Marketing is always a tough nut for the artist. All he wants to do is create, but then there come a point where he must market what he creates in order to survive and continue creating.
It is tough when you have a product that you know is superior, but lose sales because some large corporation has more marketing clout.
This happened many times with me in the 1980s when customers would be on the brink of buying one of my bikes, then at the last moment opt for a Japanese Nishiki, on Centurion. Both fine bicycles of that era, but could never compare to a hand built frame made by an individual craftsman.
The only reason they did this was marketing. These large manufacturers could place full page color ads in Bicycling Magazine. But at $10,000 a month for a single page ad there was no way I could compete.
I had to rely on bicycle dealers to sell to a small group of hard core cyclists who could appreciate the difference between a limited production frame, and a factory mass produced item.
Today the Internet levels the playing field somewhat but only slightly. I write here on this blog, and by the comments I get, I seem to have somewhat of a following of people who are interested in what I have to say. By promoting myself, here and on other social networking sites, I am drawing attention to my creative works, like my novel and my music.
At the same time I feel it is a big mistake to be too pushy. I don’t know about you, but it turns me off when the only message people have is buy, buy, buy, whatever it is that I’m selling. I am a strong believer that it is better to give than receive, and if keep writing stuff that people want to read, my needs will always be met. Of course the marketing professionals will cringe at this.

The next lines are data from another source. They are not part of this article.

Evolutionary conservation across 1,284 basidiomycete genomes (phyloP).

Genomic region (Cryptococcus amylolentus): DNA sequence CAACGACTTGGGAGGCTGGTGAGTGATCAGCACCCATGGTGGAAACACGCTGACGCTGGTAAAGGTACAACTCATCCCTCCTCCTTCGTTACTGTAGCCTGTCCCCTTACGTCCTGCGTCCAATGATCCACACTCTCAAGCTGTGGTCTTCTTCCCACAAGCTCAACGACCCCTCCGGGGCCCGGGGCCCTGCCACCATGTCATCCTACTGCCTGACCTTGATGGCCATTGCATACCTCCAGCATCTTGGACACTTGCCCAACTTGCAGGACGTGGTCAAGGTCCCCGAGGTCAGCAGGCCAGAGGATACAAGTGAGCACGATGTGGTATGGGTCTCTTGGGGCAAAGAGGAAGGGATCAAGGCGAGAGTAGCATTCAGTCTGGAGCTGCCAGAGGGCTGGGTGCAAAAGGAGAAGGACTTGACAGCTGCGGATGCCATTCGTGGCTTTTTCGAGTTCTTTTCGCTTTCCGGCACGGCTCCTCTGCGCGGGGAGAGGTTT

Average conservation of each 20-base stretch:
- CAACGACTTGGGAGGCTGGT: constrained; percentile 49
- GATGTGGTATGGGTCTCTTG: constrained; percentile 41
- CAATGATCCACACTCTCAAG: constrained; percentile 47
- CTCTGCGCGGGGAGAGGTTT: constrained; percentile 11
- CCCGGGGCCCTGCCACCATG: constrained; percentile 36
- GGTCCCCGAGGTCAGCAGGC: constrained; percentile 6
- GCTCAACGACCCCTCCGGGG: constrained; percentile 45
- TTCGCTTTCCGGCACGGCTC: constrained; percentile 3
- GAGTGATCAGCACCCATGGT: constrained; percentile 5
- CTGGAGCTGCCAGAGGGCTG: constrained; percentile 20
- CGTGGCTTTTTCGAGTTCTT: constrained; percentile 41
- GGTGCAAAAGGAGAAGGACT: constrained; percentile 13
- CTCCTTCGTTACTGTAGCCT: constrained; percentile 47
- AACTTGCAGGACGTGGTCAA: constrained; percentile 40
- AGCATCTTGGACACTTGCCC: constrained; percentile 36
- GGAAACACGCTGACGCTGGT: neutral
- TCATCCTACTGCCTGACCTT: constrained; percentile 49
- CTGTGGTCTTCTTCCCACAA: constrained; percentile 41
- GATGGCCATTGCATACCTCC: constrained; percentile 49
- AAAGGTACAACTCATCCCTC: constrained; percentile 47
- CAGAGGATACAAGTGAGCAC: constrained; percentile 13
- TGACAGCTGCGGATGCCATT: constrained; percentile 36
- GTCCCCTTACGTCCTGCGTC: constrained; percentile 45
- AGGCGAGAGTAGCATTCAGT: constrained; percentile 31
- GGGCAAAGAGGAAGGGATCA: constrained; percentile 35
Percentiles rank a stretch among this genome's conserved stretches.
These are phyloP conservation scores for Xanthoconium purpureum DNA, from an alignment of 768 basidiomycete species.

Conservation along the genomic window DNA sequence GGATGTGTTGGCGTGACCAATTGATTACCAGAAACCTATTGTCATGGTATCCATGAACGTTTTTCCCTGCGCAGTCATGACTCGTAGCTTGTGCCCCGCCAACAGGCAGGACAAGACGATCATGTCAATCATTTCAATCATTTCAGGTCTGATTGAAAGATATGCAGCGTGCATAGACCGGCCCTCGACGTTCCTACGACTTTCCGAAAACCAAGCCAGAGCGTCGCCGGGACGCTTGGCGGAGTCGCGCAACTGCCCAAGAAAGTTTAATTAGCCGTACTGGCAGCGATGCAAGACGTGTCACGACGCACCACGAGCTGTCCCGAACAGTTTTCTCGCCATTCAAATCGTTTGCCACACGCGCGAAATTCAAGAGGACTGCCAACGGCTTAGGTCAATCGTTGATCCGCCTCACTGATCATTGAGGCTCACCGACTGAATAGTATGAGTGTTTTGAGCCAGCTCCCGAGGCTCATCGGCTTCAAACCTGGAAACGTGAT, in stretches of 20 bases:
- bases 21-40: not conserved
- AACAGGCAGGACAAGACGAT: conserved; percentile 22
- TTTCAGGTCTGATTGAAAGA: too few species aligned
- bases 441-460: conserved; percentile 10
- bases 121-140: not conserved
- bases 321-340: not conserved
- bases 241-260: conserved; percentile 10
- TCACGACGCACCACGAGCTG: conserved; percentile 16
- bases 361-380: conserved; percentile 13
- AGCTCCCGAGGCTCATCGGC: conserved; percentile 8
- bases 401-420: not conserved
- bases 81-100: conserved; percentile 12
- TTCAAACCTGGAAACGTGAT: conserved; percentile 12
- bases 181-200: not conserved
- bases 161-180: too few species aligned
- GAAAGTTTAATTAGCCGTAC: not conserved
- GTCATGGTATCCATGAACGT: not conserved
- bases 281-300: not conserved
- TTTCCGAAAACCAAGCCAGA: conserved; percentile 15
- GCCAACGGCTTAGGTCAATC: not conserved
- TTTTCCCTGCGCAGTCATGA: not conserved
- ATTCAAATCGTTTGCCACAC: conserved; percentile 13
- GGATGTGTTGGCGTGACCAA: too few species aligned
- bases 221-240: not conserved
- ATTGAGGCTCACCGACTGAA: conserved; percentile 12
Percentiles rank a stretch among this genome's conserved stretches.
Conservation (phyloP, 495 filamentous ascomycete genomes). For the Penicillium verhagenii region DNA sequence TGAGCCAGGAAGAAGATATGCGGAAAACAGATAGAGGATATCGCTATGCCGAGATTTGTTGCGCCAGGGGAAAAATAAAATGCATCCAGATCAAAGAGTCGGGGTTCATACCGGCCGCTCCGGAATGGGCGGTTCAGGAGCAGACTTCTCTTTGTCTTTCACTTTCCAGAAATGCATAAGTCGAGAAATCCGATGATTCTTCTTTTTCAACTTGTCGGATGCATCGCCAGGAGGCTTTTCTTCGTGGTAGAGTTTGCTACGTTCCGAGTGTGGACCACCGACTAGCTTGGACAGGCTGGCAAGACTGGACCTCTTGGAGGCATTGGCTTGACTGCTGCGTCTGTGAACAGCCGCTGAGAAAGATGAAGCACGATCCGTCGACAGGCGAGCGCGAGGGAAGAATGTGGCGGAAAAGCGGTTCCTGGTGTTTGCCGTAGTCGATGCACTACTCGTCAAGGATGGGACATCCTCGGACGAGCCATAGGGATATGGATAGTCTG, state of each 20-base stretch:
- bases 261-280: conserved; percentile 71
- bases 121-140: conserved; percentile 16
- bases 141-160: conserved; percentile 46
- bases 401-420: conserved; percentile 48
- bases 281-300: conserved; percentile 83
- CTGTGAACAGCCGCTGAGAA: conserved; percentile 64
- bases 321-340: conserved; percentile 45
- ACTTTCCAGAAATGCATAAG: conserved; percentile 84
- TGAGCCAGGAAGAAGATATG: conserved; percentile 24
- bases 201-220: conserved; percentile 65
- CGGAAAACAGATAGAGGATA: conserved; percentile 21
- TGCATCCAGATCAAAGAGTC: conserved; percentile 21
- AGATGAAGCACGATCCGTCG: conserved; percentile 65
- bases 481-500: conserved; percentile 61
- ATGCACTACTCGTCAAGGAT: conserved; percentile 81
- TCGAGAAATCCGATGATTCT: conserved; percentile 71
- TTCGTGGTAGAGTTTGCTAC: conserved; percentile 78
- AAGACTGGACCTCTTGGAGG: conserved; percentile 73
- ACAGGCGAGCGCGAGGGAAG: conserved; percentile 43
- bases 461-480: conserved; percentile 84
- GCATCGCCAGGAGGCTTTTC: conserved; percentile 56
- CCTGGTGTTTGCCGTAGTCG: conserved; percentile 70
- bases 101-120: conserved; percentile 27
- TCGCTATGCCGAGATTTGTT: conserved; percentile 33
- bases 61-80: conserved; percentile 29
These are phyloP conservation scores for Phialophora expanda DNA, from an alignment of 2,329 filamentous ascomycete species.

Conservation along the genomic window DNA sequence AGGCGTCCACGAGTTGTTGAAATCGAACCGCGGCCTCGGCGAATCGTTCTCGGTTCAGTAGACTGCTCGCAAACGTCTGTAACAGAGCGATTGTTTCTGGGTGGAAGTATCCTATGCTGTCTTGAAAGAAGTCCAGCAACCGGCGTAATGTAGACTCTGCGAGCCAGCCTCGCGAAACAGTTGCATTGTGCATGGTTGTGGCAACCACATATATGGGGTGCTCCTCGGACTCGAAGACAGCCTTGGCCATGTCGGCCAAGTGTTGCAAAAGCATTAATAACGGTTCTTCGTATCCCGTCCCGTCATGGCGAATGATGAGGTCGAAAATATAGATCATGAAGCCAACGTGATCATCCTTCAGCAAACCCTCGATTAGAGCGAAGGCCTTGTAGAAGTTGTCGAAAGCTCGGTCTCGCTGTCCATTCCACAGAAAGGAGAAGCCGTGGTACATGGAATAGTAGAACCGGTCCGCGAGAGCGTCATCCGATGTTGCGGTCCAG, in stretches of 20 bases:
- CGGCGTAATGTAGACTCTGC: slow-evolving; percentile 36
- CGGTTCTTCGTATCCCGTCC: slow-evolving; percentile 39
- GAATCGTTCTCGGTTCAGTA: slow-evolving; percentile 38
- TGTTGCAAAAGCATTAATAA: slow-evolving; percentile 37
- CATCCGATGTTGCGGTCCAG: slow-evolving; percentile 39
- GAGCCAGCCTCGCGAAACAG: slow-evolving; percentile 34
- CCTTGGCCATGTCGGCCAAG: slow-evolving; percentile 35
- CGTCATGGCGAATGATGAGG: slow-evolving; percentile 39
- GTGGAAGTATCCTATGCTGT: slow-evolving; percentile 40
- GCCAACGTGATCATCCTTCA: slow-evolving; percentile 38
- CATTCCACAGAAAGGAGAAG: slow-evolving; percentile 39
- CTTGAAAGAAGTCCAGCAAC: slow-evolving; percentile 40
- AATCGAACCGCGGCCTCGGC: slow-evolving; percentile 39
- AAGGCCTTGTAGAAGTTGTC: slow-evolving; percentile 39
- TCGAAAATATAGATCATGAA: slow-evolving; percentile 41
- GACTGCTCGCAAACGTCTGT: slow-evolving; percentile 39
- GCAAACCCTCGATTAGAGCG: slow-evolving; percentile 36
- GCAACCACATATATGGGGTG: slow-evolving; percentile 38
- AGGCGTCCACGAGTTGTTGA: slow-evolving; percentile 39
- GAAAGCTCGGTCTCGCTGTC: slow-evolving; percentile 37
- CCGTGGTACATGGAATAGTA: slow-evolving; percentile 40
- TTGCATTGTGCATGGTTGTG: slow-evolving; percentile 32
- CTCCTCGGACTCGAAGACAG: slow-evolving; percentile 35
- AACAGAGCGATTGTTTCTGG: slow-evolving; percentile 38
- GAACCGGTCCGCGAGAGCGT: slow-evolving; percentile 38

I remember back in the 1980s having a conversation with someone about the way all our manufacturing jobs were starting to go overseas. He stated, “We will become a nation of people selling insurance to each other.”
I feel his prophesy is fast becoming true; we are becoming a nation of marketers. The problem is, because no one is creating or manufacturing anything, there is nothing to market. We have an awful lot of people at this moment selling ideas on how we should all market ourselves.
We have life coaches, investment coaches, and if I hear the word “monetize” much longer, I swear I will run, screaming, possibly naked down the road. It’s like a homeless man on the street begging for change, and being told, “Give me ten dollars and I’ll show you how to monetize your homelessness.”
The old cliché of “The rat race,” is never as true as it is now in these tough economic times as people scramble over each other to get ahead. Don’t push your fellow man down to get ahead, help him over the obstacle first, and he in turn will help you over.
Do something productive, I am mowing the lawn of the abandoned house next door. I don’t get paid for it but at least it stops the place looking like an abandoned house. And, if I can’t help someone, at least I don’t rip them off by selling them false hope, in the form of some get rich pyramid scheme that makes me richer and leaves them poorer.